The Dominance Of The Igbo Tribe In Nigerian Football


 Editor’s note: Aderonke Bello, an associate editor with and a sports blogger, draws public attention to the dominance of Igbo footbal players in the Nigerian national teams. Aderonke names the reasons for this tribe’s love of football and explains why some football scouts prefer to engage a player from the Igbo tribe over any other tribe.Continue after the cut..

Growing up in a family that loves football has taught me a lot about the great Nigerian footballers, past and present.

I recall the likes of Samuel Okwaraji, Jay Jay Okocha, Kanu Nwankwo, Christian Chukwu, Emeka Ezeugo, Mikel Obi, Onyekachi Apam, Uche Okechukwu, etc. All the above-named great footballers are Igbo men, as most of the footballers of such caliber to have ever come out of Nigeria are from this tribe.

Are they more talented?

Observing trending issues on the social media last week, I became privy to discussions and arguments by some stakeholders and learned people in sports concerning the fact that the Igbos are dominating the national teams, both male and female. Some commentators accused the team handlers of partiality in their squad selections. Many insinuated that the guys are always the ones they called because they feel they are more talented in football. This does not exclude the female players.

Nigerians are interesting people when it comes to tribal issues. Truth be told, the Igbos dominated and are still dominating football in Nigeria. Kudos has to be given to them, this trend is wotrhy of acknowledgement.

Having said that, I myself am a proud Yoruba woman, while most of my friends are Igbos. So, no one should accuse me of tribalism or picking on this wonderful footballing tribe.

They have collectively brought glory to our great nation Nigeria in so many ways. In recent times, the squad that won the 2013 African Cup of Nations was full of the Igbos. Even the 2013 World Cup-winning U-17 squad.

The upcoming dudes are Kelechi Iheanacho, Chidiebere Nwakali, to name but two among many others. Looking at the Nigerian leagues across the nation, it can be observed that most of the players plying their trade there are of the Igbo tribe.

Nigerian players of the Igbo tribe abroad

The statistics of the players in different leagues moving out of the country show that there are players of the Igbo tribe or descent in the Scandinavian countries, the Middle Belt, even in Yemen. I feel they should be happy and proud of their input and contribution to local and global football while they rightfully enrich their pockets in return.

Many of them have adopted other countries due to the lack of chance to feature for their nation. They are of great determination. These folks represent us well with their sportsmanship.

I remember a Super Eagles player, Sunday Mba, who scored the winning goal at 2013 AFCON, Mikel Obi, young Kenneth Omeruo was also superb with the strong input from the now retired Emmanuel Emenike.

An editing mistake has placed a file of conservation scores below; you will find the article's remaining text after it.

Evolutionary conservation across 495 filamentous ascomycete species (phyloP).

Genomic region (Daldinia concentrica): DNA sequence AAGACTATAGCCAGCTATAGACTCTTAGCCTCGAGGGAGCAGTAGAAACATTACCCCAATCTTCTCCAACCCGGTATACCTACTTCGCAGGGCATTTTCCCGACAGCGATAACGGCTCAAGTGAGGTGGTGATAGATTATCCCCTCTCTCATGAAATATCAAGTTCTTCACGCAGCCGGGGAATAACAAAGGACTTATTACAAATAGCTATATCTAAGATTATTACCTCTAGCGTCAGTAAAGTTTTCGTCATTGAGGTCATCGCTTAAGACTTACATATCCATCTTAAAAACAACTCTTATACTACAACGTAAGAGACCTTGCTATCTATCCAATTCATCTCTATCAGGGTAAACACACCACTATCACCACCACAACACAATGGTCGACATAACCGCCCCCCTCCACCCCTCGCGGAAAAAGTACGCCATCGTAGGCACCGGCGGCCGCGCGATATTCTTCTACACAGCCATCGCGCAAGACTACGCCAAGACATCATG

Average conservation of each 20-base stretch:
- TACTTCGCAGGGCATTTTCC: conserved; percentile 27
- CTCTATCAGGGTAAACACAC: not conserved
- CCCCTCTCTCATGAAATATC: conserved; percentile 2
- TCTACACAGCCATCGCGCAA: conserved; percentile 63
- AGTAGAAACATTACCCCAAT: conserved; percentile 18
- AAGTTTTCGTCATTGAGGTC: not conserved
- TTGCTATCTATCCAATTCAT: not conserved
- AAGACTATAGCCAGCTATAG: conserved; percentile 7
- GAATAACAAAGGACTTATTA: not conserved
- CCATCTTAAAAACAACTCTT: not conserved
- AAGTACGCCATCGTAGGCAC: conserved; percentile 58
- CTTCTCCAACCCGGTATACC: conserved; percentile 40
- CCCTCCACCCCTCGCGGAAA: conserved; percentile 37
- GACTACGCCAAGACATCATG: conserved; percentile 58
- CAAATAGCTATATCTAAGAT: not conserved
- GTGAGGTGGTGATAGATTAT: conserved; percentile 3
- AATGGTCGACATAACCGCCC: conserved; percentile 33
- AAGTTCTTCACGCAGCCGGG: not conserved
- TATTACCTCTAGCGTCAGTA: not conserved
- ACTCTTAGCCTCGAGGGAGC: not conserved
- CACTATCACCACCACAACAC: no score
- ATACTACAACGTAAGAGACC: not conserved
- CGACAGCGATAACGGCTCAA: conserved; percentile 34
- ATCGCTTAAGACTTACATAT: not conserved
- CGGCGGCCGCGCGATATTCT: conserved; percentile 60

Statistically, about 70% overall national participation goes to the Igbo guys, while the remaining 30% is shared amongst other tribes. People from other tribes tend to “fade away” so soon, while the Igbo guys stand the test of time and are more devoted to the game and have lengthy footballing careers. I wonder how they do it. What is their secret recipe?

The reasons behind their love for football

After thinking deeplu and raising some questions, I realized that this set of people like the game of football more than the rest of the tribes in the country, and also get more encouragement in doing so.

It can be attributed to a number of reasons: physical prowess, as they’re genetically sturdier than the other tribes; they are encouraged by the number of successful Igbo players; their enterprising nature affords them the ability to foresee the riches that may lie ahead despite the short-termism of the career; football is better embraced as it is seen as a way out of poverty within the community; Igbos simply better football than the other tribes; there’s a better scouting network within the tribe.

Meanwhile, you can hardly see a Hausa girl play football. Only few Yoruba girls come out to play the round leather ball game. Can we safely blame this on their religion and culture? Of course, yes!

Some scouts will rather an Igbo footballer, because it is widely believed that they take football more seriously. Another thing that came to my mind is that the Igbos are business-oriented, and one fast way to big money is through football.

I am really grateful for their efforts and I hope they keep contributing their skills to bringing glory to the nation through football.

Ndigbo kwenu!

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